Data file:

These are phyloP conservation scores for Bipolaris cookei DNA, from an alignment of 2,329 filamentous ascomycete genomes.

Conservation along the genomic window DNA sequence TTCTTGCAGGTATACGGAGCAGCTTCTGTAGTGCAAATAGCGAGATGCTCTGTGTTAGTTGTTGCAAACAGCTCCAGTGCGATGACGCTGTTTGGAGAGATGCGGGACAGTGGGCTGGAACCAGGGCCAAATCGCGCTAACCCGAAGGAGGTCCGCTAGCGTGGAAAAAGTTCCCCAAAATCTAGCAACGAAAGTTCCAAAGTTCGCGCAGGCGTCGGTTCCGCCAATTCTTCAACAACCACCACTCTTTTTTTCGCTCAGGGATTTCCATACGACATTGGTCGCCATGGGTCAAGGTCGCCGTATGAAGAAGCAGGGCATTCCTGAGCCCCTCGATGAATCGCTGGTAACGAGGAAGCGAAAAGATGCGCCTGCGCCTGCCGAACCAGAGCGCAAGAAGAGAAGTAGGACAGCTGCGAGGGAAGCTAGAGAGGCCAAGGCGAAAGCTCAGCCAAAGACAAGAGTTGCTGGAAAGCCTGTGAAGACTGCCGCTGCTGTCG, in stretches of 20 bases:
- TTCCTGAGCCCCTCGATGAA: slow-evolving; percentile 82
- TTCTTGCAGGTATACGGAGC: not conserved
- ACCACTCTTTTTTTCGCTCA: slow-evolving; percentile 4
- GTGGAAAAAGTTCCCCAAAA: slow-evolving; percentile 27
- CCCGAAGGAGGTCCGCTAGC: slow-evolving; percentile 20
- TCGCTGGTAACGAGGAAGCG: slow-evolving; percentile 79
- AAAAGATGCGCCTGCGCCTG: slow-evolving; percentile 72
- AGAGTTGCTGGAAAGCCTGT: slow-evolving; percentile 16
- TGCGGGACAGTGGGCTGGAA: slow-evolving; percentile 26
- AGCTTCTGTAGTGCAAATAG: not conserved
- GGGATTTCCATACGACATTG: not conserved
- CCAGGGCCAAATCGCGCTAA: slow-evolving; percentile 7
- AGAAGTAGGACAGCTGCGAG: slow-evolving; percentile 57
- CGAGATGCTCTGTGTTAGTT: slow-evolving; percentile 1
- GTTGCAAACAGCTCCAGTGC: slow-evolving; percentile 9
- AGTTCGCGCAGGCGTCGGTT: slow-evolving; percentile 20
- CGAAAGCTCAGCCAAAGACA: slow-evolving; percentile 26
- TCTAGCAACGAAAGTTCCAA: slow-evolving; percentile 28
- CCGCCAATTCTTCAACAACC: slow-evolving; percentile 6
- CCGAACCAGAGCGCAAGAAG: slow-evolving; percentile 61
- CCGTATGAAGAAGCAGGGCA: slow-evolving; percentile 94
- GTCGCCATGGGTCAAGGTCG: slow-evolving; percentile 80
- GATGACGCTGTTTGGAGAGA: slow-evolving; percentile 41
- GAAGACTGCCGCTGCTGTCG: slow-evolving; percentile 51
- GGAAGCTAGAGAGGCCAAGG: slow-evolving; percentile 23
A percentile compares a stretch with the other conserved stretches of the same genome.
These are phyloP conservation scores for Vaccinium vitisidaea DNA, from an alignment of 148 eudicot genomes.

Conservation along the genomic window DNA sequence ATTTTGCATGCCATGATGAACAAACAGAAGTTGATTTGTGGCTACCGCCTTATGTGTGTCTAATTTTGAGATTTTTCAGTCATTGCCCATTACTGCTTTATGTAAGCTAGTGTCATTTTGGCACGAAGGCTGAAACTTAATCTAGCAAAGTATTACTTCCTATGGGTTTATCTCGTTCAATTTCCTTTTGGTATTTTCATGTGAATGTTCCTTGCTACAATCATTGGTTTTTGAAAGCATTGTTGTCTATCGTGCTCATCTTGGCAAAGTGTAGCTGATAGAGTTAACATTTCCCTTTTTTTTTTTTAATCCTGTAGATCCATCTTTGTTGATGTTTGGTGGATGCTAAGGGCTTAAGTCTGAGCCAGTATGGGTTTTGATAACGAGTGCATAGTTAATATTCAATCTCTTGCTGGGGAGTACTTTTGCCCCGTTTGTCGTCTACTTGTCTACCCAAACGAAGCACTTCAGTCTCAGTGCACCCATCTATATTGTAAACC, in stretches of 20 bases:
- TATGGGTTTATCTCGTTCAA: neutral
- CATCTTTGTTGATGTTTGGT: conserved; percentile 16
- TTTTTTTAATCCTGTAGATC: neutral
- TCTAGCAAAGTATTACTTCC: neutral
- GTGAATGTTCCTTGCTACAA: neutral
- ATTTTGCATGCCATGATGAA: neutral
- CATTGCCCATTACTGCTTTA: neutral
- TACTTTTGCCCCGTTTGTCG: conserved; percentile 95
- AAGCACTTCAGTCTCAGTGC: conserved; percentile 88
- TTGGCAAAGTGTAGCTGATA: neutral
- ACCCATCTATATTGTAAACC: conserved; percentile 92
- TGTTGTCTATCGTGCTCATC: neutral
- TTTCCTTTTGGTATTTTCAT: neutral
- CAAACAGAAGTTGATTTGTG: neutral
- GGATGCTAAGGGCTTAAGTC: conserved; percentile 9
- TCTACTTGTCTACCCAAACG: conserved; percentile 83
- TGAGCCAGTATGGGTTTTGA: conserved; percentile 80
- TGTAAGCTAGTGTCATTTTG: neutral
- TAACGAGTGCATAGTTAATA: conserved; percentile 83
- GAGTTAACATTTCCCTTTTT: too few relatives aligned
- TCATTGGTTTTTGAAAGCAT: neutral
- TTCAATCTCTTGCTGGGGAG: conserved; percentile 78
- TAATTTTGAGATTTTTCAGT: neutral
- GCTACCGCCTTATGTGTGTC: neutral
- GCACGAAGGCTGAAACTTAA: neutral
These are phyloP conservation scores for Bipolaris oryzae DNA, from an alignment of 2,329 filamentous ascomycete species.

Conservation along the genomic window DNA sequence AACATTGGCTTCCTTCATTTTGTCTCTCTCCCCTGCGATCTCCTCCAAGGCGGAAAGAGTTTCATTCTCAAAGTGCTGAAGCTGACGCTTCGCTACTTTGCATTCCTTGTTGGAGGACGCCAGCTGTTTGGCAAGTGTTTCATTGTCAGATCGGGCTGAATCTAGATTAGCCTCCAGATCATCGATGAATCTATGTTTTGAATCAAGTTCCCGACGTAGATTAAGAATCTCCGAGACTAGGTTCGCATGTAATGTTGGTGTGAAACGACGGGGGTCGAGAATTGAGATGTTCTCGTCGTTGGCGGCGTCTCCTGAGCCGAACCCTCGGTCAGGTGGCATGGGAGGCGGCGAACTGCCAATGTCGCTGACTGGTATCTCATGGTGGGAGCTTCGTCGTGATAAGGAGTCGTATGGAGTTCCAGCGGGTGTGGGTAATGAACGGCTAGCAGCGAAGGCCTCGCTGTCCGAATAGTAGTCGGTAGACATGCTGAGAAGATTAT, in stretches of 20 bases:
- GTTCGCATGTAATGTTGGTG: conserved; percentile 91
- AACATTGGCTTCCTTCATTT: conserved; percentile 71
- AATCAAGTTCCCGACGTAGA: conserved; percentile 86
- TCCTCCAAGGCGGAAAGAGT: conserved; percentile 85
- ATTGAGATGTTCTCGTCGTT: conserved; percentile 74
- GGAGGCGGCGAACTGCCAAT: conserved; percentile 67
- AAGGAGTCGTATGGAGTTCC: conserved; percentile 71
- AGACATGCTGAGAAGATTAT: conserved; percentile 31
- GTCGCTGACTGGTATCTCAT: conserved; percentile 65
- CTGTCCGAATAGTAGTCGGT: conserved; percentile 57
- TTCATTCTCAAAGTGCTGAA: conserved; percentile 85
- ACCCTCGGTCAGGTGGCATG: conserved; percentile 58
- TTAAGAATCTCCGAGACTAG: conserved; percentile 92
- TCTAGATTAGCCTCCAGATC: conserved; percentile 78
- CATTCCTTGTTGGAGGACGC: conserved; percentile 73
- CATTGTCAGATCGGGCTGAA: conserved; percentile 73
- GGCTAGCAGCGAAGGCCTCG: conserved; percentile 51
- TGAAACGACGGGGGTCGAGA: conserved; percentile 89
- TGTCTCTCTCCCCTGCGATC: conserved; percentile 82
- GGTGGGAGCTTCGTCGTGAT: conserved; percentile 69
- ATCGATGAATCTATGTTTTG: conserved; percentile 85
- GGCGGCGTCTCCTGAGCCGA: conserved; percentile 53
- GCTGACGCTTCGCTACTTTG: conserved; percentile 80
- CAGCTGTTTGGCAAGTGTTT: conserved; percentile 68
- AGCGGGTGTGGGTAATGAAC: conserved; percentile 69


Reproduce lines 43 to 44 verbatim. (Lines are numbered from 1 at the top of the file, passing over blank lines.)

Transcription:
- TTTCCTTTTGGTATTTTCAT: neutral
- CAAACAGAAGTTGATTTGTG: neutral